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Why are people in Seattle more willing to pay for transportation improvements?

(iStock Photo)
Summary

Seattle has passed a $930-million levy to fund new transportation projects

Policy expert says people in Seattle have bought into what municipal politicians say they will do

SEATTLE (NEWS 1130) – As planners here continue to look for ways to move forward from the failed transportation plebiscite, Seattle is going ahead with its own expansion plan.

The Emerald City has passed a $930-million levy to pay for new projects.┬áMore than 56 per cent of voters said “yes” to the levy.

Transportation policy expert Mark Hallenbeck with the University of Washington calls it a “landslide” win and says the reason for it is pretty clear.

“The fact that it won with a fairly comfortable margin, despite a very well-funded ‘no’ campaign further indicates how badly the public saw the problems themselves and they realized it was up to them to actually do something about it.”

A lot of the criticism from “no” voters in the plebiscite here was their lack of faith in TransLink to properly execute expansion plans.

Hallenbeck says that’s a big difference between the two cities.

“The city (Seattle) is willing to look a little more holistically. That creates the trust issue where the [people have] bought into what the mayor and the city council has said we’re going to do. [They’re saying,] ‘This is how we’re going to solve these problems. It’s not all about the car. Yes, we have to be able to walk and bike more. Look, we’re already making these changes — we want to do more.'”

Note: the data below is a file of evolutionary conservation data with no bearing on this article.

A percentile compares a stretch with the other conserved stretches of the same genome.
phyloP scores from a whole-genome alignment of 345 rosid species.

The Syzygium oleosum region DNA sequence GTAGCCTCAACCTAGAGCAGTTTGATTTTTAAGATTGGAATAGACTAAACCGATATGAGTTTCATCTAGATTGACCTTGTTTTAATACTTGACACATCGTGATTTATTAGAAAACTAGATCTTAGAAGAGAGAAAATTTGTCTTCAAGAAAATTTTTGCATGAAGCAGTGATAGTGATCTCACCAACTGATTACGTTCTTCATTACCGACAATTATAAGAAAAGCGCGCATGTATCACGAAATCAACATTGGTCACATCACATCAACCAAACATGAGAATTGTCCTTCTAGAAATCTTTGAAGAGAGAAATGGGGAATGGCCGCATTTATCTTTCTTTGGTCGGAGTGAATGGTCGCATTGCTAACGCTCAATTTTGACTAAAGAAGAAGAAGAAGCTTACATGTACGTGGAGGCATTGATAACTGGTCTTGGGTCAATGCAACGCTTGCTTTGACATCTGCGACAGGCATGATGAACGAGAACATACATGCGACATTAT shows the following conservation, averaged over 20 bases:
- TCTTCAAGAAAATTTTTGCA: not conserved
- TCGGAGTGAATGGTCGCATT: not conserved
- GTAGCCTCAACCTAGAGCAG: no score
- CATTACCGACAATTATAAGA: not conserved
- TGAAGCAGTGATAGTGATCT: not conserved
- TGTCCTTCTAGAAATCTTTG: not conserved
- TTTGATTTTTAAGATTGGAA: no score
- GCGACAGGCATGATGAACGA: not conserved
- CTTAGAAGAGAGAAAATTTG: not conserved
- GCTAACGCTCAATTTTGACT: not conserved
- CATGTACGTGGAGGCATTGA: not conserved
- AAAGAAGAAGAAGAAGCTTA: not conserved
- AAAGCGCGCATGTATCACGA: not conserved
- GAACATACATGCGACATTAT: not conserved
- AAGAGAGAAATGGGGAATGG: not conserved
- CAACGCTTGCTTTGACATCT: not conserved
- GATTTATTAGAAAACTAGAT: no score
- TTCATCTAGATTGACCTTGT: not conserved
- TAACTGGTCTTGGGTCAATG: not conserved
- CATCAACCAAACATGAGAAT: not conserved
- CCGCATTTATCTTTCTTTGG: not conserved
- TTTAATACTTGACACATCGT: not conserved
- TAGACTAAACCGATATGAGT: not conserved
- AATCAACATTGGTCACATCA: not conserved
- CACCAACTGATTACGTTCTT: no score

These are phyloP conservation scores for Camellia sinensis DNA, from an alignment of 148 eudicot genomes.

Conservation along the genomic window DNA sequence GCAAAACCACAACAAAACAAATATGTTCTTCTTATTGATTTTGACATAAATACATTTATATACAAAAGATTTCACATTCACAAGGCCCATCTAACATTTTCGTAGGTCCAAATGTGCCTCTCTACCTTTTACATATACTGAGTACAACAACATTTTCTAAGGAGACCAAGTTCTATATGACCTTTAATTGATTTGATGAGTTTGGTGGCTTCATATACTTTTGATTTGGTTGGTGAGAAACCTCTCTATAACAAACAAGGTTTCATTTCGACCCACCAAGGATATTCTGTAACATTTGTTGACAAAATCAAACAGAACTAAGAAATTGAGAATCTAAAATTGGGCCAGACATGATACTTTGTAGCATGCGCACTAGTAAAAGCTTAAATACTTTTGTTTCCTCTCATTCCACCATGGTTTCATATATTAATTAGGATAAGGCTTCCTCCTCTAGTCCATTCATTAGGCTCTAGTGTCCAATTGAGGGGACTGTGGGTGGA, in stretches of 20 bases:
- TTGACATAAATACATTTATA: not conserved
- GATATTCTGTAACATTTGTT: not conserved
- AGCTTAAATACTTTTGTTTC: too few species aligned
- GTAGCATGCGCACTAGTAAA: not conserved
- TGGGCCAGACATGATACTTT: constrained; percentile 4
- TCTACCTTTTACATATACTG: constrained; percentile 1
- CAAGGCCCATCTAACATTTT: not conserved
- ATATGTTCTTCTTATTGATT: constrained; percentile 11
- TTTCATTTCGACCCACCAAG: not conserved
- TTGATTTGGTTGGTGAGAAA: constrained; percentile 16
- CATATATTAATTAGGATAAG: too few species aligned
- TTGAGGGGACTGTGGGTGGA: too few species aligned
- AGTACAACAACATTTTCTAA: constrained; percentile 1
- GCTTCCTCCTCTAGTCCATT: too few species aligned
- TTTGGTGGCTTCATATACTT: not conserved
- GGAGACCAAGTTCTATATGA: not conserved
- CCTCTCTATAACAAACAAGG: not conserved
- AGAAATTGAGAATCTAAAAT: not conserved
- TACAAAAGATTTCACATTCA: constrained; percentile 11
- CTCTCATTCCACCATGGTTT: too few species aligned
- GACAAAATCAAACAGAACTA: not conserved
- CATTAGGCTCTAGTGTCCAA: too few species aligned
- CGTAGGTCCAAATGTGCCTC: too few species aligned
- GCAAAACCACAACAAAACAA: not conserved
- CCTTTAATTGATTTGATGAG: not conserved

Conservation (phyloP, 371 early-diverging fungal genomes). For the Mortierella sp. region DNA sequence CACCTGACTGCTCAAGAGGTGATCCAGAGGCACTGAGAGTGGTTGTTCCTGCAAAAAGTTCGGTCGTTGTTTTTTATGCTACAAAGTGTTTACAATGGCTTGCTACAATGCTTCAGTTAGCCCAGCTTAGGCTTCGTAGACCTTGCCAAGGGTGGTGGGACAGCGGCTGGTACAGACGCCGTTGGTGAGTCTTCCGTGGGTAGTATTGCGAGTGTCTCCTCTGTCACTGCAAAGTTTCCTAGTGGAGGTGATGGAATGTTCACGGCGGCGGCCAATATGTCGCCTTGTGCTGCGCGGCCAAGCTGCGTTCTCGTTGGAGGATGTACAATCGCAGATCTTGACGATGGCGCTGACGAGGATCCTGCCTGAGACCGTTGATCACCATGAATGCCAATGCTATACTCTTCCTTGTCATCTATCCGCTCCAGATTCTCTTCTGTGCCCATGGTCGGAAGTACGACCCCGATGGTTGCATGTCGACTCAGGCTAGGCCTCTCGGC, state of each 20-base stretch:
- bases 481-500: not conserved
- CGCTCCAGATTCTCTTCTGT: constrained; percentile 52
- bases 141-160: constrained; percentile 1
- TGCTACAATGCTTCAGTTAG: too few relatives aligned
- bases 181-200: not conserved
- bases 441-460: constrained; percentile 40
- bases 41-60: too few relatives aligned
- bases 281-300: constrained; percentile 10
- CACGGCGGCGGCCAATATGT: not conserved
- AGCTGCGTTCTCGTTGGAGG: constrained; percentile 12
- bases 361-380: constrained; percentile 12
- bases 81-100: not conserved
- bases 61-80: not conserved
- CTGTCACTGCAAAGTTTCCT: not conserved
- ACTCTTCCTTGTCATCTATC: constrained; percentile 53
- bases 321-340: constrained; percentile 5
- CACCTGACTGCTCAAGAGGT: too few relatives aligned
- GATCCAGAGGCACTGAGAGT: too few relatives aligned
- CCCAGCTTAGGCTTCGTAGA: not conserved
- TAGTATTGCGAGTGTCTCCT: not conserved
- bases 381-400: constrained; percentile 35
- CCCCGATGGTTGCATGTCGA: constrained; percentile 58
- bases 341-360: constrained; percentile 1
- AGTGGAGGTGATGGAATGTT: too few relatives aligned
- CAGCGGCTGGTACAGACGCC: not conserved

If Metro Vancouver and TransLink are looking to build similar trust, Hallenbeck has a suggestion.

“My recommendation, if you can get away with it, is to step back for two years or a year and a half and say ‘We’re going to prove that we have systems in place to pick the right projects, that deliver them on time and on budget, and that they will do what we said they were going to do.'”

Part of the credit for the victory in Seattle goes to the “yes” side’s marketing campaign, often called the “latte argument.” The message was that the improvements would only cost an extra latte or two a week.

Hallenbeck says the campaign certainly helped.

“The idea is the shift from ‘Golly you’re going to pay $1,000’… to say ‘No, no it’s only four dollars. Let’s give you a comparison that makes it seem small.'”

Among other things, the levy authorizes a 0.1 per cent sales tax hike over the next five years.